Dennis Tinerino was one of the most muscular bodybuilders of the Golden Era. The 6-foot-2, 220-pound bodybuilder towered over his competition on stage. Tinerino won the Mr. Universe title four times (1968, 1975, 1980, and 1981). He also won the Mr. America title in 1978 and Mr. World in 1971 in the tall man’s category.
Tinerino competed at the Mr. Olympia six times, with his best outing being the 1979 O, where he secured a silver medal in the heavyweight category behind Mike Mentzer.
Tinerino became an actor and played the role of Atlas in Schwarzenegger’s debut film, Hercules in New York (1970).
Tinerino arguably has the most thrilling life story of any bodybuilder. He turned to a life of crime and ran one of California’s biggest escort services. His arrest was broadcast on live TV. Tinerino’s lawyer managed to get his sentence reduced to a year in prison for pandering. He met a preacher in prison and became an international evangelist after serving his sentence.
Tinerino was diagnosed with cancer in 1990 and was given two weeks to live; however, the cancer went into remission. He encountered several near-fatal incidents, including surviving a plane crash, car crashes, and hitmen. He was inducted into the IFBB Hall of Fame in 2006. Tinerino died of cancer in 2010.
Chester Yorton is the only bodybuilder besides Sergio Oliva to have defeated Arnold Schwarzenegger in a bodybuilding competition. He achieved the feat at the 1966 Amateur Mr. Universe in London. The same year, he beat Frank Zane and Don Howorth to win the Mr. America title.
Yorton was in a life-threatening motor accident in high school and sustained several severe cuts and shattered bones in his pelvis, legs, and elbow. He started weight training for rehabilitation. The rest, as they say, is history.
Yorton was a proponent of drug-free bodybuilding, earning him the moniker “The Father of Natural Bodybuilding.” However, he is rarely a part of natural bodybuilding discussions, even in the drug-tested bodybuilding circuit. Yorton died of a heart attack in 2020, a few days after the death of his wife.
Boyer Coe was undoubtedly one of the most dense and proportionate bodybuilders of the Golden Era. He was the only bodybuilder who could stand up to the Austrian Oak in the arms department.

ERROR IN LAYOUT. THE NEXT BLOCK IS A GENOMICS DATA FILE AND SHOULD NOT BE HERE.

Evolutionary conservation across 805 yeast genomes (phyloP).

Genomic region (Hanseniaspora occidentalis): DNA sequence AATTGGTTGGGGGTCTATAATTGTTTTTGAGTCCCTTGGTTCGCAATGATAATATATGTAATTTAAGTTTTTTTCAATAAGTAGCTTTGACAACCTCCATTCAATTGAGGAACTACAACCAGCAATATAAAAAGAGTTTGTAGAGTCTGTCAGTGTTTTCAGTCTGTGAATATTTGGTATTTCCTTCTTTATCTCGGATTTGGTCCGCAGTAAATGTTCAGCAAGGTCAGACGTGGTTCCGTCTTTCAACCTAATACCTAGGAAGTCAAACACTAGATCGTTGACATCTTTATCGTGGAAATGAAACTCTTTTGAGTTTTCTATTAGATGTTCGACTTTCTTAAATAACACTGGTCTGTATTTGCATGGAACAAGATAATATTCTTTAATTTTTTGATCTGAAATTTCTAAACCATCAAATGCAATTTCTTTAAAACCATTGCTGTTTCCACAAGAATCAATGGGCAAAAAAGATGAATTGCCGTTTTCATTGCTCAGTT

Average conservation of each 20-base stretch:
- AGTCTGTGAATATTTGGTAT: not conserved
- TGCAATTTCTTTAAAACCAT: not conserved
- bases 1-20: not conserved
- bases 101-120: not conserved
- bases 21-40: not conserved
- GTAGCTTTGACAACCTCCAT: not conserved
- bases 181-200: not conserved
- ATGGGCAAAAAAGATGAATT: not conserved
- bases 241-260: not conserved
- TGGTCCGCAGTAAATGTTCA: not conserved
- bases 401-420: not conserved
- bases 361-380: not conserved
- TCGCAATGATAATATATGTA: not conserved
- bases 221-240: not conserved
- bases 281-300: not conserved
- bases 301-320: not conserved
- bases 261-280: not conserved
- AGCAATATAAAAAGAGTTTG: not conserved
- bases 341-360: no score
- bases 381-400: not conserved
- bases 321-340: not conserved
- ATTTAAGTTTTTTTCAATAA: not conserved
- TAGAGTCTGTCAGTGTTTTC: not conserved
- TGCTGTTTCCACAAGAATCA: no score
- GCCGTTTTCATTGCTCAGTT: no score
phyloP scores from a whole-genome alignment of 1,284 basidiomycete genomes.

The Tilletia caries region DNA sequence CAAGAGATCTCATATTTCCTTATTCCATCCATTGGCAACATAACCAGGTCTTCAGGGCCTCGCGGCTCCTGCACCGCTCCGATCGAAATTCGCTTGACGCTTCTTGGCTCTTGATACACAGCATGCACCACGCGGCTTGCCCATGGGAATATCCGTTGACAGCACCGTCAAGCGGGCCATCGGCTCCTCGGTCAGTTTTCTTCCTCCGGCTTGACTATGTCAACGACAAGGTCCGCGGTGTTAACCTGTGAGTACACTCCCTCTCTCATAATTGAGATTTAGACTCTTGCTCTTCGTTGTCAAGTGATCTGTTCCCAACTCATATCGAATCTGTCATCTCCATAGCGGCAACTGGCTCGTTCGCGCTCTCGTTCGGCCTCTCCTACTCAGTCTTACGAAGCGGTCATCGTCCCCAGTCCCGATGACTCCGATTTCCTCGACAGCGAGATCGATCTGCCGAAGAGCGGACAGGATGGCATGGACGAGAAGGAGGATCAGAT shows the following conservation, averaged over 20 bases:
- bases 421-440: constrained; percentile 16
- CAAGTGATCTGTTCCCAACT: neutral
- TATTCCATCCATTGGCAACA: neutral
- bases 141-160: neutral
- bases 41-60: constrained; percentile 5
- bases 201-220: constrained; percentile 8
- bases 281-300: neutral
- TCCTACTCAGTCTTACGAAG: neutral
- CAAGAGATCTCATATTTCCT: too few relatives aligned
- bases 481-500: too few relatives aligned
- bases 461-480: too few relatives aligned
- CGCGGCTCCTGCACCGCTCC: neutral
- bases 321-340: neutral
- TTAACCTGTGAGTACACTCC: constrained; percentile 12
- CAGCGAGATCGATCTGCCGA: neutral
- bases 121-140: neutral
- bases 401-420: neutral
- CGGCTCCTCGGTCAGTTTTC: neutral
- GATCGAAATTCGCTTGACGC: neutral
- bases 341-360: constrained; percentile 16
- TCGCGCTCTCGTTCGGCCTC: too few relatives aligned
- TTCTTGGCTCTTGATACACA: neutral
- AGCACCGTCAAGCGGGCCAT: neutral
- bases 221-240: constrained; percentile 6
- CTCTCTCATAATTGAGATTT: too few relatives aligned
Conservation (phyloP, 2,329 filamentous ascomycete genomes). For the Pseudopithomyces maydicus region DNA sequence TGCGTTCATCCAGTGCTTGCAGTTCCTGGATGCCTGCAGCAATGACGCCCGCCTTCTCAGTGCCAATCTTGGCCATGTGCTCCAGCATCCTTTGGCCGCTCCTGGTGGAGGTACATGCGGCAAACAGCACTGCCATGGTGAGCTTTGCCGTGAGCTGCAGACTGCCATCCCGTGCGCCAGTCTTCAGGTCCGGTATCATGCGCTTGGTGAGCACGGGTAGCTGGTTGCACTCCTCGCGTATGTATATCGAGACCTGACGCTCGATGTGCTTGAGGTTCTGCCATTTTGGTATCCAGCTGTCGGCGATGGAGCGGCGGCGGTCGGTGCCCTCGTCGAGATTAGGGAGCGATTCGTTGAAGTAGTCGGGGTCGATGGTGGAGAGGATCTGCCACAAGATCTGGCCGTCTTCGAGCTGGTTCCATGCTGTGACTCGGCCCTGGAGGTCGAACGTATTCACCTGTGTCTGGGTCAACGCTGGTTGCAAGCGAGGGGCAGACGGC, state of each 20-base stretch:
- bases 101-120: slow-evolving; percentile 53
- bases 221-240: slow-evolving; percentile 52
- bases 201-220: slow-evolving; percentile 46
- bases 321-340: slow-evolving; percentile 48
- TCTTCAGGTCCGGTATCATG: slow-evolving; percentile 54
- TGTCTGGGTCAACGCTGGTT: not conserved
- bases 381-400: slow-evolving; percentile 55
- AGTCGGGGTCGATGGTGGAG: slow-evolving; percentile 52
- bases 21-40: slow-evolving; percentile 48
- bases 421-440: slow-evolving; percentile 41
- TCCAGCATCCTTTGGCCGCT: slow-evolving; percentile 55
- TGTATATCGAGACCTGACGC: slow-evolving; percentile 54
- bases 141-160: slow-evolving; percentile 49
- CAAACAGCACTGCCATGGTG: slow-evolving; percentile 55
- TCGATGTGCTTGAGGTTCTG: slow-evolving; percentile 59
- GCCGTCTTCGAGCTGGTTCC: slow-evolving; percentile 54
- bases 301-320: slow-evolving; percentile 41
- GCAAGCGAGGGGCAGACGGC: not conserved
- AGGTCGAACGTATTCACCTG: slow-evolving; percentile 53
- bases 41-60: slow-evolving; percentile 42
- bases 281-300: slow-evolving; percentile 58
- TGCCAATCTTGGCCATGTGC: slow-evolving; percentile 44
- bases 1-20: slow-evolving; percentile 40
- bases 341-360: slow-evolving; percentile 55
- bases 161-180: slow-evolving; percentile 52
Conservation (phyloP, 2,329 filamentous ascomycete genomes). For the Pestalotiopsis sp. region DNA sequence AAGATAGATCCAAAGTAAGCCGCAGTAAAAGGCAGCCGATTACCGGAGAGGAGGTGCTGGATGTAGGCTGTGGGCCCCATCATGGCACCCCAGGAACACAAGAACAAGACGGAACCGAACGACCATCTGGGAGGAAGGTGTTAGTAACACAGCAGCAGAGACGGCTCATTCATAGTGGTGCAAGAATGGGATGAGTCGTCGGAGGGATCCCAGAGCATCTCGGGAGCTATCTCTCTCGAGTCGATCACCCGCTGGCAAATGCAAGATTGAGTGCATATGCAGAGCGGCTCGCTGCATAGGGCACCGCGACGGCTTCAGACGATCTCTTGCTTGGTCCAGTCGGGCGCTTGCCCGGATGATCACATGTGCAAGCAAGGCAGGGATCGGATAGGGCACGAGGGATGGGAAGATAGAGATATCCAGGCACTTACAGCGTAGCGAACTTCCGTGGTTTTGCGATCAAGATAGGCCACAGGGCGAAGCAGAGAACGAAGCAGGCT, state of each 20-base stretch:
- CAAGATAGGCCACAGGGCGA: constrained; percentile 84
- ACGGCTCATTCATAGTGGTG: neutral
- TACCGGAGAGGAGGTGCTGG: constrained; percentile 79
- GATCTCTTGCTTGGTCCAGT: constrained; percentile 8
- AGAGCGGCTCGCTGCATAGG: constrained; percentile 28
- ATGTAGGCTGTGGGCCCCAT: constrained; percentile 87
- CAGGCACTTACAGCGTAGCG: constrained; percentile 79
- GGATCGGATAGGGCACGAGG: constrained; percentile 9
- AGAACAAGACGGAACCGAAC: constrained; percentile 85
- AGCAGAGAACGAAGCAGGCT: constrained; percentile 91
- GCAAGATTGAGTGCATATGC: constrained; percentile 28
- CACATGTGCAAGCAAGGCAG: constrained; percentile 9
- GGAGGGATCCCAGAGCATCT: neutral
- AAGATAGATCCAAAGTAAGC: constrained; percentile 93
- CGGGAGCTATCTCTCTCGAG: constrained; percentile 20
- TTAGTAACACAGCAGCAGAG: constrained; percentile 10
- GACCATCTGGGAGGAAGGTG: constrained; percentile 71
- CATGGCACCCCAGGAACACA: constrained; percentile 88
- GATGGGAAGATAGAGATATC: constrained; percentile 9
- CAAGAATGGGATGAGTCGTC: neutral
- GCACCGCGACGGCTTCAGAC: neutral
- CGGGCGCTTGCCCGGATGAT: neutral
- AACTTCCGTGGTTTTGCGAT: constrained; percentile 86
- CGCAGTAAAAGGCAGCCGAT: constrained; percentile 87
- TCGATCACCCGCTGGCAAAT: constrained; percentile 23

Coe competed at the Olympia six times. His best Olympia performance was his second-place finish behind Mike Mentzer in 1979 in the lightweight division. Coe last stepped on the Olympia stage in 1982, right at the toe end of the Golden Era. Some of his title wins include the 1981 IFBB Grand Prix, 1965 Mr. Texas, 1969 Junior Mr. America, 1970 Mr. World, and the 1973 Mr. Universe.
Coe’s last bodybuilding contest was the 1995 Masters Olympia, where he finished 10th. He had won a bronze medal at the previous year’s Master Olympia.
At 19 years old, Casey Viator became the youngest bodybuilder to win the Mr. America title. Viator competed in two Mr. Olympia contests. He placed 14th on his debut and seized the bronze medal in 1982 behind Dickerson and Zane.
Viator lost most of his pinky finger in a gym accident in 1973. It didn’t end there. Viator reacted negatively to an anti-tetanus injection in the hospital and almost died. This incident put Viator into depression, and he quit training and dieting as a result.
However, what happened next changed the course of his career trajectory. Later the same year, Viator was recruited for an in-the-gym experiment involving Arthur Jone’s newly devised High-Intensity Training technique. The study is popularly known as the Colorado Experiment, and Viator allegedly packed 63 pounds (28.5 kilograms) of muscle in 28 days.
Viator was an early adopter of the HIIT training principles and played a vital role in popularizing it. The bodybuilder passed away on his 62nd birthday due to a heart attack.
Don Howorth participated in gymnastics in high school and added weight training to his regimen to improve his performance. In 1956, Howorth met the legendary Steve Reeves and became keen on developing a shoulder-to-waist ratio like him.
After injuring his spinal discs at the age of 23 while working at Western Electric, Howorth was bedridden for six months and took a total of five years to recover. After recovering fully, Howorth joined Vince Gironda’s gym, where he packed on 60 pounds in four years.
Howorth began competing in the 1960s and was dubbed the “Duke of Delts” for his round and broad shoulders. He won several shows, including the 1967 IFBB Mr. America.
Just when most people believed that Howorth was set for big things in the sport, he appeared in an episode of Wild Wild West in 1968. He turned his back on competitive bodybuilding one year later to pursue a career in Hollywood.
The 5-foot-2 bodybuilder earned the nickname “The Giant Killer” for challenging athletes much taller than himself. Padilla participated in five Mr. Olympia competitions throughout his career. His best performances were the two fifth-place finishes at the 1979 and 1981 Olympia.
Padilla won the 1975 IFBB Mr. USA. He met Joe Weider backstage, who invited him to California and be a part of Pumping Iron. However, every scene showing Padilla was cut from the documentary after he tried to ditch Team USA at the 1975 Mr. Universe in South Africa and compete under the Portuguese flag. Padilla was denied a spot on Team USA as IFBB had fielded Ken Waller, Mike Katz, and Robby Robinson and kept him as a backup.
Padilla returned to the IFBB in 1976 but was defeated by Mohamed Makkawy of Egypt at the Mr. Universe. He won the IFBB Mr. America in 1977 and followed it with a Mr. Universe win in the lightweight category.
Although these 10 underrated Golden Era bodybuilders might not have a Sandow trophy gracing their trophy cabinets, their contribution to the sport is undeniable. With the introduction of the Classic Physique division, these Golden Era bodybuilders need to be brought back to the conversation when discussing bodybuilding aesthetics and the evolution of the division and the sport.
Who else should be a part of this list? Let me know in the comments below.